The Demilitarized Zone
The Demilitarized Zone (DMZ) is a heavily fortified buffer zone set up between North and South Korea. The 4km wide DMZ stretches 250km (160miles) across the Korean peninsula and was created in 1953 during the armistice after the Korean War. The DMZ has been the scene of many tense stand-offs between the North and the South (and by proxy, America) as soldiers eyeball each other across the demarcation line. Thankfully, the situation has improved a lot recently, with tensions easing between the two Koreas.
After an incredible Christmas Day in Pyongyang, North Korea’s capital, we were to be spending Boxing Day at the DMZ and border with South Korea.
It was another early and freezing start when we left the Ryangang Hotel. The empty streets were cloaked in a thin layer of mist as we drove to our first destination of the day. The Arch of Reunification (otherwise known as the Monument to the Three Point Charter to Reunification, but that’s a bit of a mouthful) is a 55m (180ft) tall triumphal arch crossing the Reunification Highway that leads from Pyongyang to Kaesong in the south.
The bus pulled over by the side of the road so we could take pictures as the sun started to rise over the fields to the East. It was good that it was so early as the pictures weren’t marred by traffic or pedestrians, but being as the arch is on the edge of town I think it would have been quiet regardless.
We were soon on our way again for the 3 hour journey south. It was interesting to be crossing the country again, but this time by road rather than rail, affording us all a better look at the countryside and small villages we passed by.
Before we arrived at the border we were briefed about etiquette. Obviously taking photographs of soldiers and at certain sensitive areas of the border was forbidden, but we would have the opportunity to get some nice images if we checked before shooting.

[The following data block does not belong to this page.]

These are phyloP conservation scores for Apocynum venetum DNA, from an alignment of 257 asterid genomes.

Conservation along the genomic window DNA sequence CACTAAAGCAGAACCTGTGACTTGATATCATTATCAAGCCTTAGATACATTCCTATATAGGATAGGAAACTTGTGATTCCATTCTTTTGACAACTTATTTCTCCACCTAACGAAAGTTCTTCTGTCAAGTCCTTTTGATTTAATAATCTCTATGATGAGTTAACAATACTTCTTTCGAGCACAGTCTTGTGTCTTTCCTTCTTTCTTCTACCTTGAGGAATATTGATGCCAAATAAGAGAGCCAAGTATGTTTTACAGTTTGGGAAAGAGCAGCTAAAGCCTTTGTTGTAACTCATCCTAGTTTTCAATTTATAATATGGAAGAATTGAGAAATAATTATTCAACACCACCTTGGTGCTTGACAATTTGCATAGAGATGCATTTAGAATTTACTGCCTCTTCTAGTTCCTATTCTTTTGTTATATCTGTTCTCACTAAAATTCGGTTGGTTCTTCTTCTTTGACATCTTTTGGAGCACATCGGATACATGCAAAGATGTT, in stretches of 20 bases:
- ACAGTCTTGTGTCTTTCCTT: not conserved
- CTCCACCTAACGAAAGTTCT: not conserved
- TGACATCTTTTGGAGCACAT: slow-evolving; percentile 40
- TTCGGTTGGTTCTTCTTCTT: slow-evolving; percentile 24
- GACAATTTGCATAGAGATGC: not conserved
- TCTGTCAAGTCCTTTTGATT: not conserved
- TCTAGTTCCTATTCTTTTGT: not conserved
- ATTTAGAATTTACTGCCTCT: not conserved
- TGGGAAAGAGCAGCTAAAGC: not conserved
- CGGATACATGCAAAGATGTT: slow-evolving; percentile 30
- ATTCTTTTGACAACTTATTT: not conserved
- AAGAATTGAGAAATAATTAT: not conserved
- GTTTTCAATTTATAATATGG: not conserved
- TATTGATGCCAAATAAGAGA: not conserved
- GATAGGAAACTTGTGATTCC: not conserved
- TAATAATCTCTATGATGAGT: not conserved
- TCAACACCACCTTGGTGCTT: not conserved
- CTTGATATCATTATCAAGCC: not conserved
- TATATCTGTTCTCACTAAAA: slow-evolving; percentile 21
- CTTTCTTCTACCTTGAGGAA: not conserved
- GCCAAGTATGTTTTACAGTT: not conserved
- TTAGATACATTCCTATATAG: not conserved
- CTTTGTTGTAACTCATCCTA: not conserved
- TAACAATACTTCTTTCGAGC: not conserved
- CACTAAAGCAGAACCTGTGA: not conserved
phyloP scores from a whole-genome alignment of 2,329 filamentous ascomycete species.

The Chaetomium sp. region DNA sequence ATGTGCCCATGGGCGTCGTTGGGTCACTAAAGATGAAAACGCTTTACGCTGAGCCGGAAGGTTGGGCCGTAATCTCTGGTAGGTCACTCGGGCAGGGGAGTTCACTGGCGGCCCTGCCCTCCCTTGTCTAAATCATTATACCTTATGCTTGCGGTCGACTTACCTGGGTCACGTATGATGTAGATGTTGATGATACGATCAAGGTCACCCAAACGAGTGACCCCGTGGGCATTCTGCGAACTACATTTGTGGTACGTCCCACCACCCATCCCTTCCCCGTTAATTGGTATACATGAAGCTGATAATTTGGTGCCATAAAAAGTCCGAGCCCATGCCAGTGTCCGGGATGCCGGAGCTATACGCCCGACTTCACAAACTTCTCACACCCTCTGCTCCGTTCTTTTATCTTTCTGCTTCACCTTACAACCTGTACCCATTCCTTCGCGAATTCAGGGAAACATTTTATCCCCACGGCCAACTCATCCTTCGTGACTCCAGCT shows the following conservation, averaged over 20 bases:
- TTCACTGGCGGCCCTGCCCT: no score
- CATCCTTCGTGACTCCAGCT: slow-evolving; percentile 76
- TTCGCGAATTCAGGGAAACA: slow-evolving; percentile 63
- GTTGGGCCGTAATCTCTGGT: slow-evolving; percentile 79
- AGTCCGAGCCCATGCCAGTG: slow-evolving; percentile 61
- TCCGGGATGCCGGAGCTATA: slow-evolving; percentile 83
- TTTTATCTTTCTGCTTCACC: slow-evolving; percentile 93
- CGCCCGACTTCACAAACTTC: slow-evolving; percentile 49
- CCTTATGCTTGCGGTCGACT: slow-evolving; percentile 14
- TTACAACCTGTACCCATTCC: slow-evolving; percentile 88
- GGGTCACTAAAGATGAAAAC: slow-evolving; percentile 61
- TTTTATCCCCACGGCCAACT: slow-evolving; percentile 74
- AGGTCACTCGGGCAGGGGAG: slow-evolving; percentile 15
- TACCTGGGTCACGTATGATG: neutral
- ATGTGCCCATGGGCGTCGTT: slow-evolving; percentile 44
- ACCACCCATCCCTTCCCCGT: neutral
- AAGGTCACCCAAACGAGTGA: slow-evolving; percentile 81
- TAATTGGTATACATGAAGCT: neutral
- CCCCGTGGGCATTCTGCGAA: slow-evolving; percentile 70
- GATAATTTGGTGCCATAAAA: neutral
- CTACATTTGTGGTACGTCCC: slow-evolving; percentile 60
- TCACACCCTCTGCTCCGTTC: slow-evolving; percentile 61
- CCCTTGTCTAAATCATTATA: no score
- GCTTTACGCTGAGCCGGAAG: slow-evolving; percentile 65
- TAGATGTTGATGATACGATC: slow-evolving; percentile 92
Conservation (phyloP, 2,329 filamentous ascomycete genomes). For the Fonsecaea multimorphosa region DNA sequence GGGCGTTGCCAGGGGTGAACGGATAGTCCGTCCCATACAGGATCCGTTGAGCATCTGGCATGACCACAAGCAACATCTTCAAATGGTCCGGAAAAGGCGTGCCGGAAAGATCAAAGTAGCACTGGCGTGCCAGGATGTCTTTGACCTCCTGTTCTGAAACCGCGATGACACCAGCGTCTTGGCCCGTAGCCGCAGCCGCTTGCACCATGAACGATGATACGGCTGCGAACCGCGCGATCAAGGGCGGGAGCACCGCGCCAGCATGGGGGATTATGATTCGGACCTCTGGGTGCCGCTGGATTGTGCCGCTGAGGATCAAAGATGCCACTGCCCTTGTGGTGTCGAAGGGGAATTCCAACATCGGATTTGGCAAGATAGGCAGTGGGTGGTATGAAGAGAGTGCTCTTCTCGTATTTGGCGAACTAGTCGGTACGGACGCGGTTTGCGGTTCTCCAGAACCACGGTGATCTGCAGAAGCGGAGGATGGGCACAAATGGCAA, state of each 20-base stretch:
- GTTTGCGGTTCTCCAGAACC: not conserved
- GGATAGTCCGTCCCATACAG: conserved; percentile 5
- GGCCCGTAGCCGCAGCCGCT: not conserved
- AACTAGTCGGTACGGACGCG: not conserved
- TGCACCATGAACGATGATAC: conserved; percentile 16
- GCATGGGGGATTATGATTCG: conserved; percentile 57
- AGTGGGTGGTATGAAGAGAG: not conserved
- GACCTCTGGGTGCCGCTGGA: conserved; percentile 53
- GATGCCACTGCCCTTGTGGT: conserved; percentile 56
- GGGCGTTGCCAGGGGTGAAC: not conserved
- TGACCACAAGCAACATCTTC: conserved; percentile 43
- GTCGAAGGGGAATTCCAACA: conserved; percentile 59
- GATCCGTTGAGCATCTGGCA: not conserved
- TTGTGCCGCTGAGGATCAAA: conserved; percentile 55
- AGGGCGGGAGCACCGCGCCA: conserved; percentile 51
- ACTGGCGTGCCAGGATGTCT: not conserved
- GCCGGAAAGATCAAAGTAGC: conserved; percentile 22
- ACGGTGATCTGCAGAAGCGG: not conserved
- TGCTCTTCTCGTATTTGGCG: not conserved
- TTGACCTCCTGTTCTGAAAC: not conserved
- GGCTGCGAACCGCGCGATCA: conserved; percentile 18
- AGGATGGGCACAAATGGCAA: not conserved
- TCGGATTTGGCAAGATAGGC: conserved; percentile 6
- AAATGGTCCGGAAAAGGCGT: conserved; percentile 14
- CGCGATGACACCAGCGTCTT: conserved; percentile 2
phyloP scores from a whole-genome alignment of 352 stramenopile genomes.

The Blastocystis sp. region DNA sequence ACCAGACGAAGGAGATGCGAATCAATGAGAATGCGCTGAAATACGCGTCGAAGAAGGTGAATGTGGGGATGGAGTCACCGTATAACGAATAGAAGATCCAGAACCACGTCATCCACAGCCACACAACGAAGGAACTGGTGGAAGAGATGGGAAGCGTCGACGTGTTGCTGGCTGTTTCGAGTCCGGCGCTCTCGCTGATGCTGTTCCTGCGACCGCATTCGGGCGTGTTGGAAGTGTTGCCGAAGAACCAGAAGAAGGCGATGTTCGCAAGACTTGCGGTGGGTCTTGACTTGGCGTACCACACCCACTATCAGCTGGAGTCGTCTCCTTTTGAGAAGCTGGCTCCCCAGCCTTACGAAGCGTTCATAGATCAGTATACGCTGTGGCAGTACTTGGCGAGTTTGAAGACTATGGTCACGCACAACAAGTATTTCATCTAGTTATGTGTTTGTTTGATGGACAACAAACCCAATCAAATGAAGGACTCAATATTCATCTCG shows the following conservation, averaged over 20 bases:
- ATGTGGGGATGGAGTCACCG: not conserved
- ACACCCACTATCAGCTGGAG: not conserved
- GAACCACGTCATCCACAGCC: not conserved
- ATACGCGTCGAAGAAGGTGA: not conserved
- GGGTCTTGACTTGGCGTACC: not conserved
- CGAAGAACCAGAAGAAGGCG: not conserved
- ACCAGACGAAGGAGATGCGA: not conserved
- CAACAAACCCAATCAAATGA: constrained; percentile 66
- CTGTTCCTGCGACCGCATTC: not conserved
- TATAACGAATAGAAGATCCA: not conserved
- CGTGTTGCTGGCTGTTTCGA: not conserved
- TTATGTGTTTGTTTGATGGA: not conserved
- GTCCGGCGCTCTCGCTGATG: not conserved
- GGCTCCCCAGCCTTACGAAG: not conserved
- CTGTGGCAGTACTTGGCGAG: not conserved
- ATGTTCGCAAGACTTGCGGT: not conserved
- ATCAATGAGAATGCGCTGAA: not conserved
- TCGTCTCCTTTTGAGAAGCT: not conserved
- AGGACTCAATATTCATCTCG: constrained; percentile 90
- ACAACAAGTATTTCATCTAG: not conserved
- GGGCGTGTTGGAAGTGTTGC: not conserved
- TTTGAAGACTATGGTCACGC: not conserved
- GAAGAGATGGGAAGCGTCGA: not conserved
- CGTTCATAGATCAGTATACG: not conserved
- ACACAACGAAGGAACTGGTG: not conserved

Arrival at the DMZ
Once we reached the first checkpoint we left the bus and entered a gift shop selling posters, wine and other souvenirs. There we waited to be met by a North Korean army major who would guide us around the DMZ.
As we crossed the checkpoint it was possible to see a large flag of the DPRK (the fourth-highest flagpole in the world at 160m/525ft) on a nearby hill and opposite a kilometre or so away was the same but with the South Korean flag. Watchtowers and radio masts dotted the horizon and gave the place a slightly intimidating feel. Ditches and dugouts covered in barbed wire hid dummy soldiers clutching wooden guns like angry scarecrows.
The Joint Security Area (JSA)
We were first taken to a series of wooden huts where various peace accords were signed. Within the wider demilitarized zone is the JSA, or Joint Security Area, where important cross-Korean talks are held. The major gave a talk on relations between North, South and the rest of the world. When talking about previous American provocations, he tensed and said that they would surely crush the Americans if they dared to interfere in the politics of the DPRK!
We moved on through the JSA to the demarcation line where the famous blue huts stood. North Korean soldiers and border guards marched in step back and forth along the outside of the huts, looking smart in their new uniforms that had replaced the old soviet style greatcoats and oversized hats.
We entered a modern building and went up to a balcony on the top floor for a birds-eye of view of the demarcation line and Joint Security Area. It was at this point where I managed to get a photo with the major; a real coup!
After 30 minutes or so we left and drove back through the checkpoints to spend the afternoon in the ancient city of Kaesong.
How to visit the DMZ
Traditionally things have been very tense at the DMZ with propaganda being blared across in both directions via large loudspeakers. Defections from the North and other ‘border incidents’ have done little to help ease tensions. However, things at the DMZ are changing rapidly. Where you could once enter the blue JSA huts and stand astride both Koreas, the South Koreans have locked the doors and left in a gesture of goodwill. On 25th October 2018, 22 North and South Korean guard posts as well as numerous landmines were destroyed in another act of reconciliation.
With the above in mind, if you wish to see the DMZ as it still is in its heavily fortified incarnation, then, now would be the time to visit! YPT can arrange group and bespoke tours to the DMZ, so visit while you still can!
If you want to know what it’s like to spend Christmas in North Korea, read here!
Guest post by Steve Rohan at thetripgoeson.com.